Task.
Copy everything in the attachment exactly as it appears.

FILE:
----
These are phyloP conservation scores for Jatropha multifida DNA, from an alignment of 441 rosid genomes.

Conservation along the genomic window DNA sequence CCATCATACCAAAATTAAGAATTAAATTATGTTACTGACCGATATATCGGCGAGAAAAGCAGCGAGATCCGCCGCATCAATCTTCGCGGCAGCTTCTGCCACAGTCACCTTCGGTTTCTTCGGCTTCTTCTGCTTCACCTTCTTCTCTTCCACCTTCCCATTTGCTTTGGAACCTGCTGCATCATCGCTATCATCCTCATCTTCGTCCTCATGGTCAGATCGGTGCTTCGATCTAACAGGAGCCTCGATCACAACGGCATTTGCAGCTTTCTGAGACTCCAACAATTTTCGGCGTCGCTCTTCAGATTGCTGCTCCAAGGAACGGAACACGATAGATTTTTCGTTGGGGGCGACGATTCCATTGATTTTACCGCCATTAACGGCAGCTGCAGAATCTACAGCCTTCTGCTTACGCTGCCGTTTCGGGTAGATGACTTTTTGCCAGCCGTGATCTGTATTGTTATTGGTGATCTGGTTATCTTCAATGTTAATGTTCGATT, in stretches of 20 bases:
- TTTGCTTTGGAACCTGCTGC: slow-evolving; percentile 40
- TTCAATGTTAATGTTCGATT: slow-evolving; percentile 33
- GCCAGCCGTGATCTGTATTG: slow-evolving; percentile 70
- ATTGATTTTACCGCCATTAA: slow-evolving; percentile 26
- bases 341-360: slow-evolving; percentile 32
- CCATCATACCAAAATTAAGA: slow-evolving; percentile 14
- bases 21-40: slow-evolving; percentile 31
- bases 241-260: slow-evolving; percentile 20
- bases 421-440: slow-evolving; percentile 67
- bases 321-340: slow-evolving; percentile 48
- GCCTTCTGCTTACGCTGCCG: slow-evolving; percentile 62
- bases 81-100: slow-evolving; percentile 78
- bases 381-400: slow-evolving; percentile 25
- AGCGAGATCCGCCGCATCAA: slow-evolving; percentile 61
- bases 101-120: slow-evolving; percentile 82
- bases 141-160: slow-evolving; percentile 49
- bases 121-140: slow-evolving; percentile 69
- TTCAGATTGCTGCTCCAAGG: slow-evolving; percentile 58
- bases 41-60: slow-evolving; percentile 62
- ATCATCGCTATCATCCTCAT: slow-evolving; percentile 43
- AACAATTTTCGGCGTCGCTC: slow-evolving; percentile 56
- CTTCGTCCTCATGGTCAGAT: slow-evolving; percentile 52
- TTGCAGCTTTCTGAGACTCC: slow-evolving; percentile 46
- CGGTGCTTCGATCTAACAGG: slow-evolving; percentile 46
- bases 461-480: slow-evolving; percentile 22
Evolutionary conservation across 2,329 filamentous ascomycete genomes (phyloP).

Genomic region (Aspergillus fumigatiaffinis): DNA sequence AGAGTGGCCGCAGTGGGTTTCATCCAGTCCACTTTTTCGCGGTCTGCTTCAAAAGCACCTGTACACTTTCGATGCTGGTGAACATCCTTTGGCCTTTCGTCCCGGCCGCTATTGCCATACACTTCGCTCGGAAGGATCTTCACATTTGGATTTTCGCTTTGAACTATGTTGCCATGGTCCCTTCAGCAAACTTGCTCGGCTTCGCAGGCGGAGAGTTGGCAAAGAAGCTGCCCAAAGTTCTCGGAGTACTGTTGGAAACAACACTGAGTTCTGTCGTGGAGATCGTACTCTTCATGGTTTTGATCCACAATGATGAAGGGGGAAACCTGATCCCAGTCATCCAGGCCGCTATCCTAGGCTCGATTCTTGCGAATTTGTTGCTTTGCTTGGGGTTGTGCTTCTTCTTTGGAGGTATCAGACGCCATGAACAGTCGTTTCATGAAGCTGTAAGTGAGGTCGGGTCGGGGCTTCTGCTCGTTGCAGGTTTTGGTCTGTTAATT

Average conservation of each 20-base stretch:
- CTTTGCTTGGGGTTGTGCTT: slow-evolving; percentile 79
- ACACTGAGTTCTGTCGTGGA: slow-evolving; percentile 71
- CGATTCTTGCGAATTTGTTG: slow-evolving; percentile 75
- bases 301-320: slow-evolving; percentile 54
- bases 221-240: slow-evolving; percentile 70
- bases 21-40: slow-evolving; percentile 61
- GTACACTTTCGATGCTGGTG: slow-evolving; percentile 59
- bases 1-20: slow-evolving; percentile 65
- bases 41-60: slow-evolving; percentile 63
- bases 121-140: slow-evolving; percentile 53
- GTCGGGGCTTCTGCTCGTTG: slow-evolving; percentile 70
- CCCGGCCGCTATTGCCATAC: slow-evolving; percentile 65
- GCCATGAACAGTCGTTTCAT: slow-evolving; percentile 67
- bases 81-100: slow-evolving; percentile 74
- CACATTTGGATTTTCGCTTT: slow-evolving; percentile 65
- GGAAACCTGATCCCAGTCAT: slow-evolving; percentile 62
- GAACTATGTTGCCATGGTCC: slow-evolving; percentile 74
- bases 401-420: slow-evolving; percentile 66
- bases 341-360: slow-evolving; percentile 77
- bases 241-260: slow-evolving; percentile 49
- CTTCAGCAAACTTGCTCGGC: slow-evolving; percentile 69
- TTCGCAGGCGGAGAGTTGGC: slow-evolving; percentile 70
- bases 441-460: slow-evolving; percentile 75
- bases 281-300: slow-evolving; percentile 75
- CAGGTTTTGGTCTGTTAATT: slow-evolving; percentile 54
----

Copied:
These are phyloP conservation scores for Jatropha multifida DNA, from an alignment of 441 rosid genomes.

Conservation along the genomic window DNA sequence CCATCATACCAAAATTAAGAATTAAATTATGTTACTGACCGATATATCGGCGAGAAAAGCAGCGAGATCCGCCGCATCAATCTTCGCGGCAGCTTCTGCCACAGTCACCTTCGGTTTCTTCGGCTTCTTCTGCTTCACCTTCTTCTCTTCCACCTTCCCATTTGCTTTGGAACCTGCTGCATCATCGCTATCATCCTCATCTTCGTCCTCATGGTCAGATCGGTGCTTCGATCTAACAGGAGCCTCGATCACAACGGCATTTGCAGCTTTCTGAGACTCCAACAATTTTCGGCGTCGCTCTTCAGATTGCTGCTCCAAGGAACGGAACACGATAGATTTTTCGTTGGGGGCGACGATTCCATTGATTTTACCGCCATTAACGGCAGCTGCAGAATCTACAGCCTTCTGCTTACGCTGCCGTTTCGGGTAGATGACTTTTTGCCAGCCGTGATCTGTATTGTTATTGGTGATCTGGTTATCTTCAATGTTAATGTTCGATT, in stretches of 20 bases:
- TTTGCTTTGGAACCTGCTGC: slow-evolving; percentile 40
- TTCAATGTTAATGTTCGATT: slow-evolving; percentile 33
- GCCAGCCGTGATCTGTATTG: slow-evolving; percentile 70
- ATTGATTTTACCGCCATTAA: slow-evolving; percentile 26
- bases 341-360: slow-evolving; percentile 32
- CCATCATACCAAAATTAAGA: slow-evolving; percentile 14
- bases 21-40: slow-evolving; percentile 31
- bases 241-260: slow-evolving; percentile 20
- bases 421-440: slow-evolving; percentile 67
- bases 321-340: slow-evolving; percentile 48
- GCCTTCTGCTTACGCTGCCG: slow-evolving; percentile 62
- bases 81-100: slow-evolving; percentile 78
- bases 381-400: slow-evolving; percentile 25
- AGCGAGATCCGCCGCATCAA: slow-evolving; percentile 61
- bases 101-120: slow-evolving; percentile 82
- bases 141-160: slow-evolving; percentile 49
- bases 121-140: slow-evolving; percentile 69
- TTCAGATTGCTGCTCCAAGG: slow-evolving; percentile 58
- bases 41-60: slow-evolving; percentile 62
- ATCATCGCTATCATCCTCAT: slow-evolving; percentile 43
- AACAATTTTCGGCGTCGCTC: slow-evolving; percentile 56
- CTTCGTCCTCATGGTCAGAT: slow-evolving; percentile 52
- TTGCAGCTTTCTGAGACTCC: slow-evolving; percentile 46
- CGGTGCTTCGATCTAACAGG: slow-evolving; percentile 46
- bases 461-480: slow-evolving; percentile 22
Evolutionary conservation across 2,329 filamentous ascomycete genomes (phyloP).

Genomic region (Aspergillus fumigatiaffinis): DNA sequence AGAGTGGCCGCAGTGGGTTTCATCCAGTCCACTTTTTCGCGGTCTGCTTCAAAAGCACCTGTACACTTTCGATGCTGGTGAACATCCTTTGGCCTTTCGTCCCGGCCGCTATTGCCATACACTTCGCTCGGAAGGATCTTCACATTTGGATTTTCGCTTTGAACTATGTTGCCATGGTCCCTTCAGCAAACTTGCTCGGCTTCGCAGGCGGAGAGTTGGCAAAGAAGCTGCCCAAAGTTCTCGGAGTACTGTTGGAAACAACACTGAGTTCTGTCGTGGAGATCGTACTCTTCATGGTTTTGATCCACAATGATGAAGGGGGAAACCTGATCCCAGTCATCCAGGCCGCTATCCTAGGCTCGATTCTTGCGAATTTGTTGCTTTGCTTGGGGTTGTGCTTCTTCTTTGGAGGTATCAGACGCCATGAACAGTCGTTTCATGAAGCTGTAAGTGAGGTCGGGTCGGGGCTTCTGCTCGTTGCAGGTTTTGGTCTGTTAATT

Average conservation of each 20-base stretch:
- CTTTGCTTGGGGTTGTGCTT: slow-evolving; percentile 79
- ACACTGAGTTCTGTCGTGGA: slow-evolving; percentile 71
- CGATTCTTGCGAATTTGTTG: slow-evolving; percentile 75
- bases 301-320: slow-evolving; percentile 54
- bases 221-240: slow-evolving; percentile 70
- bases 21-40: slow-evolving; percentile 61
- GTACACTTTCGATGCTGGTG: slow-evolving; percentile 59
- bases 1-20: slow-evolving; percentile 65
- bases 41-60: slow-evolving; percentile 63
- bases 121-140: slow-evolving; percentile 53
- GTCGGGGCTTCTGCTCGTTG: slow-evolving; percentile 70
- CCCGGCCGCTATTGCCATAC: slow-evolving; percentile 65
- GCCATGAACAGTCGTTTCAT: slow-evolving; percentile 67
- bases 81-100: slow-evolving; percentile 74
- CACATTTGGATTTTCGCTTT: slow-evolving; percentile 65
- GGAAACCTGATCCCAGTCAT: slow-evolving; percentile 62
- GAACTATGTTGCCATGGTCC: slow-evolving; percentile 74
- bases 401-420: slow-evolving; percentile 66
- bases 341-360: slow-evolving; percentile 77
- bases 241-260: slow-evolving; percentile 49
- CTTCAGCAAACTTGCTCGGC: slow-evolving; percentile 69
- TTCGCAGGCGGAGAGTTGGC: slow-evolving; percentile 70
- bases 441-460: slow-evolving; percentile 75
- bases 281-300: slow-evolving; percentile 75
- CAGGTTTTGGTCTGTTAATT: slow-evolving; percentile 54